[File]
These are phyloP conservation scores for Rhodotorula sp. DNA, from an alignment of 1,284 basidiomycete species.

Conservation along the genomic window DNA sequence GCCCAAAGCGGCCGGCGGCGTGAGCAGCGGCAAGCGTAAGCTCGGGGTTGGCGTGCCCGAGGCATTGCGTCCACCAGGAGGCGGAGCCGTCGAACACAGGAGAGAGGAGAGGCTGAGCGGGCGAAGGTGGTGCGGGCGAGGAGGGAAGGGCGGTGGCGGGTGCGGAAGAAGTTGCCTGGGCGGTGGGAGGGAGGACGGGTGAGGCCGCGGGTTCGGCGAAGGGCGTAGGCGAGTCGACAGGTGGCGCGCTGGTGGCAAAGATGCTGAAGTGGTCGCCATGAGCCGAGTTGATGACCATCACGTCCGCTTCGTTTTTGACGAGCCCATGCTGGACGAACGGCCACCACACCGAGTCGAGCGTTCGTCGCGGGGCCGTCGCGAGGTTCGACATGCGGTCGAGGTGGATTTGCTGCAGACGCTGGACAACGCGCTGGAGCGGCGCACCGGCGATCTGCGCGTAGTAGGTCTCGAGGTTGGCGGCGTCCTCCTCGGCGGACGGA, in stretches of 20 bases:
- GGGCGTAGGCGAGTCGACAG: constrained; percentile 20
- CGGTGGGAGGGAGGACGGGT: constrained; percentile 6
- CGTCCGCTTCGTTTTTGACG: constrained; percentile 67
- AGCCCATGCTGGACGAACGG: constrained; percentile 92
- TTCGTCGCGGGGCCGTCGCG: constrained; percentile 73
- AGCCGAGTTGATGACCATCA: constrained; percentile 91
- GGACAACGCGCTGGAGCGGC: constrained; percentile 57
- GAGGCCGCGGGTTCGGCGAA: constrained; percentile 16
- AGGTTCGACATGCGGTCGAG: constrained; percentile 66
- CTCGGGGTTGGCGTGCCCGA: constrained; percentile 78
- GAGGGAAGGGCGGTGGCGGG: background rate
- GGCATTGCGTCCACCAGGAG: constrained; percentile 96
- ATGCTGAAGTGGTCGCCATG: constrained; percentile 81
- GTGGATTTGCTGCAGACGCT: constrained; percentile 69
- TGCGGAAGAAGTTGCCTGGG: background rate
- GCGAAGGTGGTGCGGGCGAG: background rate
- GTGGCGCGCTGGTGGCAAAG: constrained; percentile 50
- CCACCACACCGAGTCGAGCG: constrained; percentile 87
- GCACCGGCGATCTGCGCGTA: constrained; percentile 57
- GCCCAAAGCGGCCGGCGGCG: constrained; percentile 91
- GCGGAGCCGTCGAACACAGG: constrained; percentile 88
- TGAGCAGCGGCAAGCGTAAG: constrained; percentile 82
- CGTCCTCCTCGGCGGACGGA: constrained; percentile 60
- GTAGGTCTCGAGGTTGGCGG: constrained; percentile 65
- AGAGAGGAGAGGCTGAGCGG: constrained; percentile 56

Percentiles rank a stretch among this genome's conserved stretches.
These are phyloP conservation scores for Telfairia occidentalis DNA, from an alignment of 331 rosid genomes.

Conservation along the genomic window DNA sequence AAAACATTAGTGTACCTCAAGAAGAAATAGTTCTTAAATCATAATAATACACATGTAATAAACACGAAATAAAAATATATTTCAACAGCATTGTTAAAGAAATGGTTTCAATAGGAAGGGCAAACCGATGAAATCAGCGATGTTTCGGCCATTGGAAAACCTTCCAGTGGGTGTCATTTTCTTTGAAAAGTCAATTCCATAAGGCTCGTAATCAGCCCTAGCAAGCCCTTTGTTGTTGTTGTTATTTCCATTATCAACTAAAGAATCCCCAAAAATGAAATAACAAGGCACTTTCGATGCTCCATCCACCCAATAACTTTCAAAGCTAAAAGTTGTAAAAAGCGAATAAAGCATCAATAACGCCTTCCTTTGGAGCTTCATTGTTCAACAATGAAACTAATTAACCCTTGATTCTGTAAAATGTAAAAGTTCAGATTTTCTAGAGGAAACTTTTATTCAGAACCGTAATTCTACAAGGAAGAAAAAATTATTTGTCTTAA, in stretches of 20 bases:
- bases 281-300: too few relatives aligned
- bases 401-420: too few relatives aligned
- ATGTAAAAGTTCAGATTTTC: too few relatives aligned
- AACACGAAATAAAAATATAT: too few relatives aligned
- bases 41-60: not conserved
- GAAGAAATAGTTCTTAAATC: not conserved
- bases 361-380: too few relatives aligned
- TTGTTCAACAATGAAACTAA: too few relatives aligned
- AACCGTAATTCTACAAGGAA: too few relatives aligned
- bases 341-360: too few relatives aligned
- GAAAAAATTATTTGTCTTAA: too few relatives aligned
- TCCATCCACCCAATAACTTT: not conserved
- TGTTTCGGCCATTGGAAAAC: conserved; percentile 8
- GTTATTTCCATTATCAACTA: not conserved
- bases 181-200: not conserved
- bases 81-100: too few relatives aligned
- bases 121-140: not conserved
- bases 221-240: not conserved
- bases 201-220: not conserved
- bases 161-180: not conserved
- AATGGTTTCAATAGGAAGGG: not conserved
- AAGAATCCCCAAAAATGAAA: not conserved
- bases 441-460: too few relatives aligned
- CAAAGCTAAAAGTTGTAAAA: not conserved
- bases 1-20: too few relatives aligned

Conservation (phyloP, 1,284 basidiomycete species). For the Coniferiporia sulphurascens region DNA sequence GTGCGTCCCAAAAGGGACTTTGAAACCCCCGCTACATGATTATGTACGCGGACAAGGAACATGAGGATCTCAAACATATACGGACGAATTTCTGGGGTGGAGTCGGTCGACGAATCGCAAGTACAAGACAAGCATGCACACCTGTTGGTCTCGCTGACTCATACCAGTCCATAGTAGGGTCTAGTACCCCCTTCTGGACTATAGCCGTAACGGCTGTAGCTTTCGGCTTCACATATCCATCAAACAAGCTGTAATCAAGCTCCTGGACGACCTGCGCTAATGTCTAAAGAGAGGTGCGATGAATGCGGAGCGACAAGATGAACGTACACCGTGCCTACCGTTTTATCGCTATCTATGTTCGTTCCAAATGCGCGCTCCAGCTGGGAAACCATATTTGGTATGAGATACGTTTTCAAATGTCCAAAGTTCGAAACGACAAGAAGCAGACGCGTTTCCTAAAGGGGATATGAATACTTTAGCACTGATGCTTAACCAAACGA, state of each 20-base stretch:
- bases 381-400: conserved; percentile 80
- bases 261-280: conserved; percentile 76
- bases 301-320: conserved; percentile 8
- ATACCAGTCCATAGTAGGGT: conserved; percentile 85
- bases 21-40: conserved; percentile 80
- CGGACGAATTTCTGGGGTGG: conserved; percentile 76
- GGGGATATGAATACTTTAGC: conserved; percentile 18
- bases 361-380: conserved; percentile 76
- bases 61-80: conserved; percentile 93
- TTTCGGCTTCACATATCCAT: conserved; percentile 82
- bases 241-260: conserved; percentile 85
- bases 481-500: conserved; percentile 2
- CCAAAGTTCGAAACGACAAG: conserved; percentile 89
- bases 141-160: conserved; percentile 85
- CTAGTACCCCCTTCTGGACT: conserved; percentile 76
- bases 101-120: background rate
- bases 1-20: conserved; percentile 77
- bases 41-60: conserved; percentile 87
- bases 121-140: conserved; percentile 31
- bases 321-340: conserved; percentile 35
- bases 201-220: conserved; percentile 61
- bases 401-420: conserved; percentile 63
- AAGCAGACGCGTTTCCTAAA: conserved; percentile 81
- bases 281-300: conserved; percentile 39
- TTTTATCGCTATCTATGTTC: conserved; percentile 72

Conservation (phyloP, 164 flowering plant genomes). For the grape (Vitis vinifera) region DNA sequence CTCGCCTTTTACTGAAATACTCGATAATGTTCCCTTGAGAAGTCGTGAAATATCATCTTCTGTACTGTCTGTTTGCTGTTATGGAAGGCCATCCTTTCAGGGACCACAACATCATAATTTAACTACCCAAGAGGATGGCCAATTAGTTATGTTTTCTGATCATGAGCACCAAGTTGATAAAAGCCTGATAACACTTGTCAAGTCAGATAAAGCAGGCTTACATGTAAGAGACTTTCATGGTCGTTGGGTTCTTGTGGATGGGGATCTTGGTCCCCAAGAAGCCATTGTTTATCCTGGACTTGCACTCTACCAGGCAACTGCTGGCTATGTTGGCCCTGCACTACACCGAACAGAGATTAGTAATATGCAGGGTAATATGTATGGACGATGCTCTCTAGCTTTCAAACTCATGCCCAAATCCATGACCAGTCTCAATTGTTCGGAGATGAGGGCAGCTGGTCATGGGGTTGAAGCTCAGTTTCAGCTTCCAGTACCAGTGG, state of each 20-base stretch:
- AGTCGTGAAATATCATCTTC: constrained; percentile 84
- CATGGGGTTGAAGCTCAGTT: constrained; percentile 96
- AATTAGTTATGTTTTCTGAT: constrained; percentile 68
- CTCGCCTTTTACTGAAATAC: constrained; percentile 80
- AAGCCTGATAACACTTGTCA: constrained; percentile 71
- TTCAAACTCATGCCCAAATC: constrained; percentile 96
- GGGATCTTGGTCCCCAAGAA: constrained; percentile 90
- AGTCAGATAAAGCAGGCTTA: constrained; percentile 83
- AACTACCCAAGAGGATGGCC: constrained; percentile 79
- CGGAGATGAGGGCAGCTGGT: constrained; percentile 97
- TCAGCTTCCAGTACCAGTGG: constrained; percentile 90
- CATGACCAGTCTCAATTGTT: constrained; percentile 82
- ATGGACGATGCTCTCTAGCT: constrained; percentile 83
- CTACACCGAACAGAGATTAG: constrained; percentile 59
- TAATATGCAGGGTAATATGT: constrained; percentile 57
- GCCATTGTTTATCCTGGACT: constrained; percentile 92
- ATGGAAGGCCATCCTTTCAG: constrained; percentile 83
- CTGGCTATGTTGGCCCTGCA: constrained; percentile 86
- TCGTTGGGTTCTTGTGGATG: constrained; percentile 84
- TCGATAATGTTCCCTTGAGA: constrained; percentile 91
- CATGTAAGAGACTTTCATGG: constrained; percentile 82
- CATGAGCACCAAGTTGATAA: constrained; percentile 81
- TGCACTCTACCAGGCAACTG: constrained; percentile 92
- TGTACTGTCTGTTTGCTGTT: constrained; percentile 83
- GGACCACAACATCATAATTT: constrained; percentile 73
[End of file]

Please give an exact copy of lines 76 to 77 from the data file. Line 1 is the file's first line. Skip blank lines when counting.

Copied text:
- bases 321-340: conserved; percentile 35
- bases 201-220: conserved; percentile 61